The Tête de Moine and beetroot was strange; I cannot grasp what the chef was thinking when he added hot chicken stock to the dish at the table. This dish made no sense whatsoever, none!
The raw blue lobster accompanied by hot liquid is again a faux pas. The finely sliced Japanese nori inside the dish gets soaked and loses its crispness once the liquid is added. This dish had good intentions but failed at the finish. The broth added was muted, a preference of the chef, it’s clear that while the chef enjoys texture, he also respects gentle tastes. I just had a difficult time finding it this night and the balance was awful.
I firmly believe that the Akrame has ability, his raw materials are excellent despite a very unripe white truffle over the vermicelli. That dish (not pictured) was peculiar to say the least. It was an egg vermicelli broken sand mothered in a creamy fondue. White truffles shaved over top, and you are obliged to consume it by using a spoon.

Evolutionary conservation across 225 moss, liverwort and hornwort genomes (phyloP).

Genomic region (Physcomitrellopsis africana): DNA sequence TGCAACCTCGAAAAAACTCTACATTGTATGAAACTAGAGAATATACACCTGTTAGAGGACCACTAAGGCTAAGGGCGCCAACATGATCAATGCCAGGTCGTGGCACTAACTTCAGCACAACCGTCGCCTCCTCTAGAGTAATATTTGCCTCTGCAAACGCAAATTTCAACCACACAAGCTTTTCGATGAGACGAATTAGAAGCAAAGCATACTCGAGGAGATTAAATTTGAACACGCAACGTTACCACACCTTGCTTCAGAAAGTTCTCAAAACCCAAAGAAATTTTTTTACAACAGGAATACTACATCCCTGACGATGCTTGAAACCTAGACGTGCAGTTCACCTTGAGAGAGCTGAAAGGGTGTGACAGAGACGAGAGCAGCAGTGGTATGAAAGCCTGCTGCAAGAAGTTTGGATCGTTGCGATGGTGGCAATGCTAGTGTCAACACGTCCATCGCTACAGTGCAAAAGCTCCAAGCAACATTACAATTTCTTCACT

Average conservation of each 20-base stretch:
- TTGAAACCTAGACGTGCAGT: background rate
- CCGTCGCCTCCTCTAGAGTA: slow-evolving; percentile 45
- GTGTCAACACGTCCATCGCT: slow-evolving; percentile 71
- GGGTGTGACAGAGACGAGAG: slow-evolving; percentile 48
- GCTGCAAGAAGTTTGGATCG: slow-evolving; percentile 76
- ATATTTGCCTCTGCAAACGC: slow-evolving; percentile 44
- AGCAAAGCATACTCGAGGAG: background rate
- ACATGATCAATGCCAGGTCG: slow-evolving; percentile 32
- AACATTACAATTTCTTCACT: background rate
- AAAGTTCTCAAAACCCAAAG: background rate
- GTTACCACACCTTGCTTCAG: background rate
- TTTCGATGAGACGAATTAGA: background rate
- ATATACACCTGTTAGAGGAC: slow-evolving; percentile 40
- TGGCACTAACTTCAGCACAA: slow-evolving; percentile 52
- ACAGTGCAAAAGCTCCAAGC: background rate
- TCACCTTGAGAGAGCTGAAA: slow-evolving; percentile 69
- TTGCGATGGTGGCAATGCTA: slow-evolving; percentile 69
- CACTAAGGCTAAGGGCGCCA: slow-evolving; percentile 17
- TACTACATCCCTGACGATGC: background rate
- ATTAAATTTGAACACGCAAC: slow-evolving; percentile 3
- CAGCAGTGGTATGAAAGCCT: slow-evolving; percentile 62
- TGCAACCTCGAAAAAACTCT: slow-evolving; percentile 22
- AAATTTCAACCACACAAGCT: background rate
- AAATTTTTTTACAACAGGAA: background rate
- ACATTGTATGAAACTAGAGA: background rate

The one intermezzo served was a “palate cleanser” and it stunned us; it was a frozen whiskey disc and it encompassed passion fruits in the interior. This tasted bitter/sour and had the oddest leathery after taste – it was one of the most bizarre and unexpected tastes I have ever had.
The blackberry sorbet with apple vinegar was kind of cool although I wasn’t sure why it was served.
And finally I ask myself how did Michelin adorn Akrame with two stars and not one. If you go to a restaurant and the food is fusion that’s okay as long as the fusion isn’t confusion.